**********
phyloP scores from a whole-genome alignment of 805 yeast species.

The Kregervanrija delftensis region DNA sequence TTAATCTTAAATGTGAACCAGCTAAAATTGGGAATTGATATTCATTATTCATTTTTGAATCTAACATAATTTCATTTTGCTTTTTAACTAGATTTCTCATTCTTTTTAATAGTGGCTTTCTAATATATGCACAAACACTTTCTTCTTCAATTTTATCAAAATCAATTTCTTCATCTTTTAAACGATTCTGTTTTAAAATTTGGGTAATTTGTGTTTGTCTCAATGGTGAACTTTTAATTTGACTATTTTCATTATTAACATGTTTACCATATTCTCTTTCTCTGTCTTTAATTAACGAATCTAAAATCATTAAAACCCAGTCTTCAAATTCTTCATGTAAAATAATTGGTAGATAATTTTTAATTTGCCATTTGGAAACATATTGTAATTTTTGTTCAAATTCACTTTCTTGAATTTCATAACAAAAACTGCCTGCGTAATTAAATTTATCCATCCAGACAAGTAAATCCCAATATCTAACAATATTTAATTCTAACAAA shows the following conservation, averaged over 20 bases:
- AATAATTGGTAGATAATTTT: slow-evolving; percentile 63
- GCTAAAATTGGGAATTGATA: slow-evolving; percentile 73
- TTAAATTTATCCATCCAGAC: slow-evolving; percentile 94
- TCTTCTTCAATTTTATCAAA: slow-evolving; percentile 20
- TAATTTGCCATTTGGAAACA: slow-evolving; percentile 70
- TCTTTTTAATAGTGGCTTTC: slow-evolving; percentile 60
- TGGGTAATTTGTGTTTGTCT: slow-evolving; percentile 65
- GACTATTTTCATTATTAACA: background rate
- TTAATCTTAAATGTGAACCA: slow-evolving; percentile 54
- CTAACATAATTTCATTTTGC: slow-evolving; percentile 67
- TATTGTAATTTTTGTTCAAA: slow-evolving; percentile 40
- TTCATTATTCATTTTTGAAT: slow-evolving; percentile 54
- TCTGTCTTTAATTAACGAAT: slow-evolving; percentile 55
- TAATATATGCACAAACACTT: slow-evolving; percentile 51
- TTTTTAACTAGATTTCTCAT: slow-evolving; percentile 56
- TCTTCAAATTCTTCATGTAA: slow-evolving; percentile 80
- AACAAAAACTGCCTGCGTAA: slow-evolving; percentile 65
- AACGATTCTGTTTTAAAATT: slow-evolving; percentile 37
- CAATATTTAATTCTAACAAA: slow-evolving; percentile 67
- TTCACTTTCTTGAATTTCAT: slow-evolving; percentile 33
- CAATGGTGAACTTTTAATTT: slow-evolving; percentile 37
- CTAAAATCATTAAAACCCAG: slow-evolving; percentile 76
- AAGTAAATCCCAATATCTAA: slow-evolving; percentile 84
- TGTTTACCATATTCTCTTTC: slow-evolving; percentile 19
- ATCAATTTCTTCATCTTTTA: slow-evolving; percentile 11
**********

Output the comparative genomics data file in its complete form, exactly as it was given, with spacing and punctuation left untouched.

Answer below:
phyloP scores from a whole-genome alignment of 805 yeast species.

The Kregervanrija delftensis region DNA sequence TTAATCTTAAATGTGAACCAGCTAAAATTGGGAATTGATATTCATTATTCATTTTTGAATCTAACATAATTTCATTTTGCTTTTTAACTAGATTTCTCATTCTTTTTAATAGTGGCTTTCTAATATATGCACAAACACTTTCTTCTTCAATTTTATCAAAATCAATTTCTTCATCTTTTAAACGATTCTGTTTTAAAATTTGGGTAATTTGTGTTTGTCTCAATGGTGAACTTTTAATTTGACTATTTTCATTATTAACATGTTTACCATATTCTCTTTCTCTGTCTTTAATTAACGAATCTAAAATCATTAAAACCCAGTCTTCAAATTCTTCATGTAAAATAATTGGTAGATAATTTTTAATTTGCCATTTGGAAACATATTGTAATTTTTGTTCAAATTCACTTTCTTGAATTTCATAACAAAAACTGCCTGCGTAATTAAATTTATCCATCCAGACAAGTAAATCCCAATATCTAACAATATTTAATTCTAACAAA shows the following conservation, averaged over 20 bases:
- AATAATTGGTAGATAATTTT: slow-evolving; percentile 63
- GCTAAAATTGGGAATTGATA: slow-evolving; percentile 73
- TTAAATTTATCCATCCAGAC: slow-evolving; percentile 94
- TCTTCTTCAATTTTATCAAA: slow-evolving; percentile 20
- TAATTTGCCATTTGGAAACA: slow-evolving; percentile 70
- TCTTTTTAATAGTGGCTTTC: slow-evolving; percentile 60
- TGGGTAATTTGTGTTTGTCT: slow-evolving; percentile 65
- GACTATTTTCATTATTAACA: background rate
- TTAATCTTAAATGTGAACCA: slow-evolving; percentile 54
- CTAACATAATTTCATTTTGC: slow-evolving; percentile 67
- TATTGTAATTTTTGTTCAAA: slow-evolving; percentile 40
- TTCATTATTCATTTTTGAAT: slow-evolving; percentile 54
- TCTGTCTTTAATTAACGAAT: slow-evolving; percentile 55
- TAATATATGCACAAACACTT: slow-evolving; percentile 51
- TTTTTAACTAGATTTCTCAT: slow-evolving; percentile 56
- TCTTCAAATTCTTCATGTAA: slow-evolving; percentile 80
- AACAAAAACTGCCTGCGTAA: slow-evolving; percentile 65
- AACGATTCTGTTTTAAAATT: slow-evolving; percentile 37
- CAATATTTAATTCTAACAAA: slow-evolving; percentile 67
- TTCACTTTCTTGAATTTCAT: slow-evolving; percentile 33
- CAATGGTGAACTTTTAATTT: slow-evolving; percentile 37
- CTAAAATCATTAAAACCCAG: slow-evolving; percentile 76
- AAGTAAATCCCAATATCTAA: slow-evolving; percentile 84
- TGTTTACCATATTCTCTTTC: slow-evolving; percentile 19
- ATCAATTTCTTCATCTTTTA: slow-evolving; percentile 11